DCSIMG

Provost issues an apology after chair mix-up

editorial image

editorial image

Assurances were given this week that a chair specifically designed for the Colour-Bussing will be used for future ceremonies after it was mistakenly left out this year.

And the Common-Riding Committee has issued an apology after the oak chair, which was designed by Alex Cuthbertson, wasn’t part of this year’s proceedings.

Speaking to the Hawick News this week, Common-Riding committee chairman and provost Stuart Marshall was quick to point out that this was nothing more than an oversight, and that he is at a loss as to why the chair wasn’t used.

Mr Marshall said: “It was agreed at a meeting of the Common-Riding Committee that the chair should be placed on the stage for the Cornet to use during the Colour-Bussing ceremony.

“I am at a loss to explain why this did not happen. I can only offer our sincere apologies to Mr and Mrs Cuthbertson that this didn’t happen. We will endeavour to make sure that this beautiful piece of craftsmanship is in place for next year’s Colour-Bussing.”

The chair was crafted by Alex ‘Cubby’ Cuthbertson at his Commercial Road workshop and gifted to the Common-Riding Committee.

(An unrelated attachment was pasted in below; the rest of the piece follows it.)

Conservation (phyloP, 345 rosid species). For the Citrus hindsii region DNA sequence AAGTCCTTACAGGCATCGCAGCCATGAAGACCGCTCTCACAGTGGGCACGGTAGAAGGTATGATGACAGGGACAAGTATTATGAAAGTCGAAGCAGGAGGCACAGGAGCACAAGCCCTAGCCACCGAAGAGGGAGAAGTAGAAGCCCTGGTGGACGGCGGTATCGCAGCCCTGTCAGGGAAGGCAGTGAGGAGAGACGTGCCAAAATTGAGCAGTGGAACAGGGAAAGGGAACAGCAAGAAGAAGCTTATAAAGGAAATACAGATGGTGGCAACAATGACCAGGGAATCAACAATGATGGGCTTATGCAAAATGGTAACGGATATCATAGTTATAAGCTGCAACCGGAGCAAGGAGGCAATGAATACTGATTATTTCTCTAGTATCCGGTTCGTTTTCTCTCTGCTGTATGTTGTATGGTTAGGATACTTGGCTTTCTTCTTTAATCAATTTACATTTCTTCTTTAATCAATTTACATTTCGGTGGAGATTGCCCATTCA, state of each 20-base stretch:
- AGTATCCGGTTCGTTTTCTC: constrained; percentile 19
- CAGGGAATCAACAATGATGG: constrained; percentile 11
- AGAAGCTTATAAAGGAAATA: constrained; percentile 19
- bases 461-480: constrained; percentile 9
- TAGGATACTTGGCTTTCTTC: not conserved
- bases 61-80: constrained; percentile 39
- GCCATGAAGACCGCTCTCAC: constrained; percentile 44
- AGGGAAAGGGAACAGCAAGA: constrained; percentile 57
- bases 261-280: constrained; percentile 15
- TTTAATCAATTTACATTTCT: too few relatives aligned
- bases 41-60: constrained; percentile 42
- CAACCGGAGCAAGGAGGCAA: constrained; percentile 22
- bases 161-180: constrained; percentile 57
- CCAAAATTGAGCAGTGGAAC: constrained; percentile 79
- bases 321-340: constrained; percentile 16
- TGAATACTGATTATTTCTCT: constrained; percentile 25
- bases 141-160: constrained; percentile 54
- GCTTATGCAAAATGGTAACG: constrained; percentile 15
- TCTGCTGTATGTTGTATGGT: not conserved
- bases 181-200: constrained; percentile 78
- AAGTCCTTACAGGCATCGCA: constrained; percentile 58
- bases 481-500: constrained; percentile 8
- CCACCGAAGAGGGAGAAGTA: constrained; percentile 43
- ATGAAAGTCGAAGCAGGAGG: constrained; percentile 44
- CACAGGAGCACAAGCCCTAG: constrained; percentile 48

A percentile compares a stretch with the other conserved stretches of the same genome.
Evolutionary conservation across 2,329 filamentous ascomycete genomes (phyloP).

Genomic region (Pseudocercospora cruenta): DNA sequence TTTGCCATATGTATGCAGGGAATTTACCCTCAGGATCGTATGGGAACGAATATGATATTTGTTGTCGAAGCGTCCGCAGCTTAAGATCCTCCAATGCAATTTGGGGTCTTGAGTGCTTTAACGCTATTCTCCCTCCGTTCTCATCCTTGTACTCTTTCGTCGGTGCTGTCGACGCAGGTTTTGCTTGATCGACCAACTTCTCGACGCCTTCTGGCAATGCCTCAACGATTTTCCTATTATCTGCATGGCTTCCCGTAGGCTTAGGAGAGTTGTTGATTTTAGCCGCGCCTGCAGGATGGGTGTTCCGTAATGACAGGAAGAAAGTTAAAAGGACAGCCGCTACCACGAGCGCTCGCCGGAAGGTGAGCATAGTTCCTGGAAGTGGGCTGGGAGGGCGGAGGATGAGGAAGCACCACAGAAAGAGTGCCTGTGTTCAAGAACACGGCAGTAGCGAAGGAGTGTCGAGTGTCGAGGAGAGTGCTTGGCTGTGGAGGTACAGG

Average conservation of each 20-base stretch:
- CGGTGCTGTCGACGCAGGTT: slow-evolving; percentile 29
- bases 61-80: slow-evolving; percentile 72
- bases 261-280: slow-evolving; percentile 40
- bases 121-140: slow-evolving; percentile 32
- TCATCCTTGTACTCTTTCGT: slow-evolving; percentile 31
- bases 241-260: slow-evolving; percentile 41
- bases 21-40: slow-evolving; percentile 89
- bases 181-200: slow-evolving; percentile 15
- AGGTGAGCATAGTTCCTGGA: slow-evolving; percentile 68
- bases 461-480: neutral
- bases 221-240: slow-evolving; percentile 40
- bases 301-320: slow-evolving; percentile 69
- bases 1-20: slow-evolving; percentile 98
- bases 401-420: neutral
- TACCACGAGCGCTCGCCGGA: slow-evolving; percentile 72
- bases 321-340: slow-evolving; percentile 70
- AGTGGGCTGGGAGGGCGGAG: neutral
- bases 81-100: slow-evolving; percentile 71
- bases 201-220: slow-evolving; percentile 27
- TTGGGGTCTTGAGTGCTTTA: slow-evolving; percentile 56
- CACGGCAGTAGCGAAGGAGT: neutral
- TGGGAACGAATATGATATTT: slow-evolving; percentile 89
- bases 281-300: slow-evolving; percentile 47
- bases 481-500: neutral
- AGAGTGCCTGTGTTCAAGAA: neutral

The chair is adorned with dates which read 1514-2014 and shows a flag above the words “Lest We Forget”, and is made from Scotch Oak timber which was sourced locally. This is not the first time Mr Cuthbertson has gifted a highly-crafted piece to the town.

Around 10 years ago he presented a ceremonial lectern which stands in the Burgh Chamber.

In a letter to members of the Common-Riding Committee, dated June 27, Mr Cuthbertson’s wife, Joyce, wrote of her disappointment that the chair had not featured in the historic ceremony, and that there has been no satisfactory explanation.

Others who worked on the chair included Hawick Upholstery and Wilson Signs, and Mrs Cuthbertson’s letter claims that this was a missed opportunity to showcase the skills of local craftsmen.

And commenting further, Mr Marshall said: “This was a fantastically-generous offer. It is a wonderful piece of craftsmanship and the Common-Riding Committee is grateful. This was a total mistake and once again I would like to take this this opportunity to apologise. We are keen to find a way forward which will ensure this chair plays an integral part in future Colour-Bussing ceremonies.”

 

Comments

 
 

Back to the top of the page